The Nebraska School Activities Associationhas advice for youth event owners: Don’t keep the kids waiting to play their sports. If you can put on an event safely, do it. This was the guiding philosophy for the organization in hosting the Nebraska High School Bowling Championships.
The event, with approximately 200 student athletes, went off safely – and successfully – in mid-February. And according to Dan Masters, an assistant director with the Nebraska School Activities Association, it continued the state’s winning streak.
“We’ve had winter sports going on all along,” Masters notes. “We had fall sports going on too, leading right up to the championships. Not that we didn’t have hurdles along the way, but we spent a lot of time planning things.”
NSAA developed a plan for the safe hosting of sports and presented it to the Lincoln-Lancaster County Health Department. After that, it was time to meet and discuss the best way to conduct the bowling championship.
“We had a meeting with all the head coaches via Zoom, and I reminded everyone of the COVID guidelines,” said Masters.
The guidelines included safe social distancing for athletes and mandated masks for everyone: athletes, spectators and officials. (Athletes were allowed to remove their masks while actively bowling and anyone using the restaurant at the venue, Sun Valley Lanes in Lincoln, could remove their masks to eat).
Throughout the regular season, Masters notes, not one school had to cancel or forfeit a match because of COVID, thanks in part to the protocols followed.
At the championships, a sold-out crowd of between 150 and 200 spectators (about 50 percent of normal capacity) cheered enthusiastically and followed the guidance. The NSAA also had cleaning procedures in place when teams moved between lanes throughout the competition days.
The first day of the championships, individual competition, saw a total of 100 bowlers competing. On Tuesday and Wednesday, boys’ and girls’ teams bowled separately, with 56 students competing each day.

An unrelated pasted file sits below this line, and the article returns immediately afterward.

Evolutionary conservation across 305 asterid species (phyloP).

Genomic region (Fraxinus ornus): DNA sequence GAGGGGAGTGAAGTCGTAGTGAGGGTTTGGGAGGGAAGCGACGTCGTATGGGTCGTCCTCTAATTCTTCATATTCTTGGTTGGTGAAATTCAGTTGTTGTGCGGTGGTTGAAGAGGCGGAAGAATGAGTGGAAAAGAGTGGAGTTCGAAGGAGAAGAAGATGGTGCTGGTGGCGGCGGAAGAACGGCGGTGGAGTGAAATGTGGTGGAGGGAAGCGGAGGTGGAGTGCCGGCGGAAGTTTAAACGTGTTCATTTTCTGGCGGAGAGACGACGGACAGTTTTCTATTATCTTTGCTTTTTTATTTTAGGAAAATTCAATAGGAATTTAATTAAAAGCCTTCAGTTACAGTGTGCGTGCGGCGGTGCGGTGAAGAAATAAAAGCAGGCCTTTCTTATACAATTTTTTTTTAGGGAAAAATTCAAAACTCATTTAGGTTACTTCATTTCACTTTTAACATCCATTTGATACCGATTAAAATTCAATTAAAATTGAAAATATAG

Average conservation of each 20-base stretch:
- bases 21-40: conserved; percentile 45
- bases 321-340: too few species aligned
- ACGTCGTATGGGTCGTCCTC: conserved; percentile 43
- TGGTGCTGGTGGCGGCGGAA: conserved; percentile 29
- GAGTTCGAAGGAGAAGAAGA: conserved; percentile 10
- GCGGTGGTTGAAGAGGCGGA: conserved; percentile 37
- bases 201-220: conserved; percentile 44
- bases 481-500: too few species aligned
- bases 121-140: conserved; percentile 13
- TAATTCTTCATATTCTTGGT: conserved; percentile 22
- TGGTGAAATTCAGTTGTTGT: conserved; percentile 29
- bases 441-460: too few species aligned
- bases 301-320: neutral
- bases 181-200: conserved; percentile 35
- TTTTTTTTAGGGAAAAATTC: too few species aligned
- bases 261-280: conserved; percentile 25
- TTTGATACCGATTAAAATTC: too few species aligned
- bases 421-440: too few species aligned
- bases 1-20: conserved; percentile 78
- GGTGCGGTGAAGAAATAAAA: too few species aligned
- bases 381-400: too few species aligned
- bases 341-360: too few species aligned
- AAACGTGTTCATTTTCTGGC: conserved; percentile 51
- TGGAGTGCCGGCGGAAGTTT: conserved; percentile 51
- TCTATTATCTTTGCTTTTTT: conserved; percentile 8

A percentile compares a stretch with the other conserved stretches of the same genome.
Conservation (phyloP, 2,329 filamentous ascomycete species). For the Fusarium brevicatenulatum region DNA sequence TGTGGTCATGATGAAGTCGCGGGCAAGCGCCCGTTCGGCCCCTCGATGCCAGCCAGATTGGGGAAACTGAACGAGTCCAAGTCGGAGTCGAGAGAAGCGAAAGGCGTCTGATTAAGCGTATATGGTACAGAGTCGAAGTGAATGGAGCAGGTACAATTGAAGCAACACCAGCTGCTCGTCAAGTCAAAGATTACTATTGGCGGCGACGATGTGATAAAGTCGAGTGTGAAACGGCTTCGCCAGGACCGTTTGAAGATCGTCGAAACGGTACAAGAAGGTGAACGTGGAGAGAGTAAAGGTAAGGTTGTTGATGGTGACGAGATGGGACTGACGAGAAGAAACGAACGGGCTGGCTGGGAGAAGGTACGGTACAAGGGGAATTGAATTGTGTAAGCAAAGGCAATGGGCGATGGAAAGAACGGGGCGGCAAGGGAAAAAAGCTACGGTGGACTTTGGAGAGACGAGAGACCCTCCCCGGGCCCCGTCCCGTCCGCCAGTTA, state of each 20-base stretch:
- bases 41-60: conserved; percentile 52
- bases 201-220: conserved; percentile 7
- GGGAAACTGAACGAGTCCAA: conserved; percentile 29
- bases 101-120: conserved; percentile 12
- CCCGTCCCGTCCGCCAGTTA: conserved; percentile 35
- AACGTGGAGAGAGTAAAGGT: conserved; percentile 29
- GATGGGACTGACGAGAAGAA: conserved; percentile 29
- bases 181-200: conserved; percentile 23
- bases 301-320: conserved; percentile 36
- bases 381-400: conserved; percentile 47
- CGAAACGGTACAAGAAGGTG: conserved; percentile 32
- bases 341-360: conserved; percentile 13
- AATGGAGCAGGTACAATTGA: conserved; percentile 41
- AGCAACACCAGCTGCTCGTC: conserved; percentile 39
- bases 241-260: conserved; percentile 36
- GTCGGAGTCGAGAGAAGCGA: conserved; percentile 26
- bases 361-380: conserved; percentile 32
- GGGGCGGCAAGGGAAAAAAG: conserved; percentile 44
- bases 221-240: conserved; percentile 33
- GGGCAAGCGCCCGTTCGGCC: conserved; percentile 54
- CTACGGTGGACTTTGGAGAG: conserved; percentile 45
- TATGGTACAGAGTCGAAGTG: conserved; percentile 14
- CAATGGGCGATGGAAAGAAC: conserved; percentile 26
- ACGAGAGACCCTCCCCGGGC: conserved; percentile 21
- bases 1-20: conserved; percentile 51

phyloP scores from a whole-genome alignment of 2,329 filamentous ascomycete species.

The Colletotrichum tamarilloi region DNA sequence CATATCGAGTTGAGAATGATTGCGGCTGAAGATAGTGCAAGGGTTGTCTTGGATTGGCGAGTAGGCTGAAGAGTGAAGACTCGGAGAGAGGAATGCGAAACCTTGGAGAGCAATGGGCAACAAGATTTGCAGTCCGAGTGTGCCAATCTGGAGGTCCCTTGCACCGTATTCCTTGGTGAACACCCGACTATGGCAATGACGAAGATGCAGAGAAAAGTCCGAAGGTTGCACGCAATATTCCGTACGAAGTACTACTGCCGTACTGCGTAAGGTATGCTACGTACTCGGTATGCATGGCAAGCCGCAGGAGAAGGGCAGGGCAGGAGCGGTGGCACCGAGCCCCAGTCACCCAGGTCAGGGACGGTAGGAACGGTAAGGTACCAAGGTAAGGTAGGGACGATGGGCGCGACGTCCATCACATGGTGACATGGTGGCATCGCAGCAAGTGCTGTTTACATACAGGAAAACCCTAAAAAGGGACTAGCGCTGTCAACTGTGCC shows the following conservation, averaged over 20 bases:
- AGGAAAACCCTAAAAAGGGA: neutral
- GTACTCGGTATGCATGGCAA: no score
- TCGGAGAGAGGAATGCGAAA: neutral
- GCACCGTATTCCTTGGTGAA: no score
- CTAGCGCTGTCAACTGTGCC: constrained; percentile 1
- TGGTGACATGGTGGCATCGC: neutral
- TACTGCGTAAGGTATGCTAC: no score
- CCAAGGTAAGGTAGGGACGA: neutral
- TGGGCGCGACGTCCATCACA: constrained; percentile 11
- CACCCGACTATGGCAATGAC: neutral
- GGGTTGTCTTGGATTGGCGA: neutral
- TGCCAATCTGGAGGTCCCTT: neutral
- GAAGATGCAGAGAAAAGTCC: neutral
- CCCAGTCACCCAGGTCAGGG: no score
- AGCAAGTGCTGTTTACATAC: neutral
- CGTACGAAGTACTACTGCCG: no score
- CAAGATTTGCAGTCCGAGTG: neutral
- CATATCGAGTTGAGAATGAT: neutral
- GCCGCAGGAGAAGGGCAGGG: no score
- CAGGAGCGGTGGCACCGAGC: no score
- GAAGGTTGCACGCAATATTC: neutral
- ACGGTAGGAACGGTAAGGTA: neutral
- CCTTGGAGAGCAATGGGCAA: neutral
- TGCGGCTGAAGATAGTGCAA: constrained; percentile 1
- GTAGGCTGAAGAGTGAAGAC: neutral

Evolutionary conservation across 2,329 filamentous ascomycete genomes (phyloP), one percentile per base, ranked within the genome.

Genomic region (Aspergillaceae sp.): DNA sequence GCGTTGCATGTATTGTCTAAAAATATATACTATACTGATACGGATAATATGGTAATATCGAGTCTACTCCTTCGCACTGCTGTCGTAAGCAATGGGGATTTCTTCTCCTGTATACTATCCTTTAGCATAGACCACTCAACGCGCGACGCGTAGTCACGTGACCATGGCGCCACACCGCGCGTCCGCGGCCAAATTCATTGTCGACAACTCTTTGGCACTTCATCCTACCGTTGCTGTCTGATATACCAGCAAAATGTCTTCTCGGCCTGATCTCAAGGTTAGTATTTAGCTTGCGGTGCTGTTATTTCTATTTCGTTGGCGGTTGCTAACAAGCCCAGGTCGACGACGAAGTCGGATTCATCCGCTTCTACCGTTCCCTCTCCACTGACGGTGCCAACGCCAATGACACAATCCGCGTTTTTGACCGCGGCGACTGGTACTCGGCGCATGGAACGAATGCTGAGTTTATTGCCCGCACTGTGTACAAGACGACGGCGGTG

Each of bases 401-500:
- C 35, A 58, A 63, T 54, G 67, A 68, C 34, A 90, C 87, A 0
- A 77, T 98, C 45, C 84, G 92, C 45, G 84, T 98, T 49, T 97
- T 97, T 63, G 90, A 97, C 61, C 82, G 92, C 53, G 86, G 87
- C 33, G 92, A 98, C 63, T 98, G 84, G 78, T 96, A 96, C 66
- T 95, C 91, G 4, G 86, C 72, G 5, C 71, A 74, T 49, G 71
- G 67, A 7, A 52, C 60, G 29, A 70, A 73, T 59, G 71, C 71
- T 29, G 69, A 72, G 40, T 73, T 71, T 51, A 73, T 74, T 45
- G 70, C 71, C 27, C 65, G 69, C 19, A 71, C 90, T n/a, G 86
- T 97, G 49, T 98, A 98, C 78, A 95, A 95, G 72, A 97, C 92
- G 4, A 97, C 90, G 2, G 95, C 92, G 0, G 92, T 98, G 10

To accommodate spectator demand, many matches, including all those on Monday and the championship finals on Tuesday and Wednesday, were live streamed.
Masters said the only change he will be pushing for next year will be to live stream all matches on all three days.
But aside from that, he was satisfied with the event overall. Even more impressive was the fact that this was the first year NSAA offered a high school bowling championship.
“In all honesty, we put this together in a seven- to eight-month. I didn’t know we were going to have a championship until December.”
Students statewide embraced the program, in part because of the strong youth bowling culture (and strong presence of the sport overall) in Nebraska. Masters said the state’s club bowling contingent has long lobbied for a sanctioned high school championship and was glad to see one offered.
In the past two years, the state has added not just traditional bowling but Unified ® sports programs in both bowling and track & field.
Masters says that putting on the championships in bowling in particular was gratifying because it provided the student athletes with a reward for a successful season.
“What’s cool about bowling in Nebraska, according to the lane proprietors we have heard from, is that kids who bowl usually don’t do other sports. Bowling is their sport and that’s what makes being able to have this championship such a big deal.”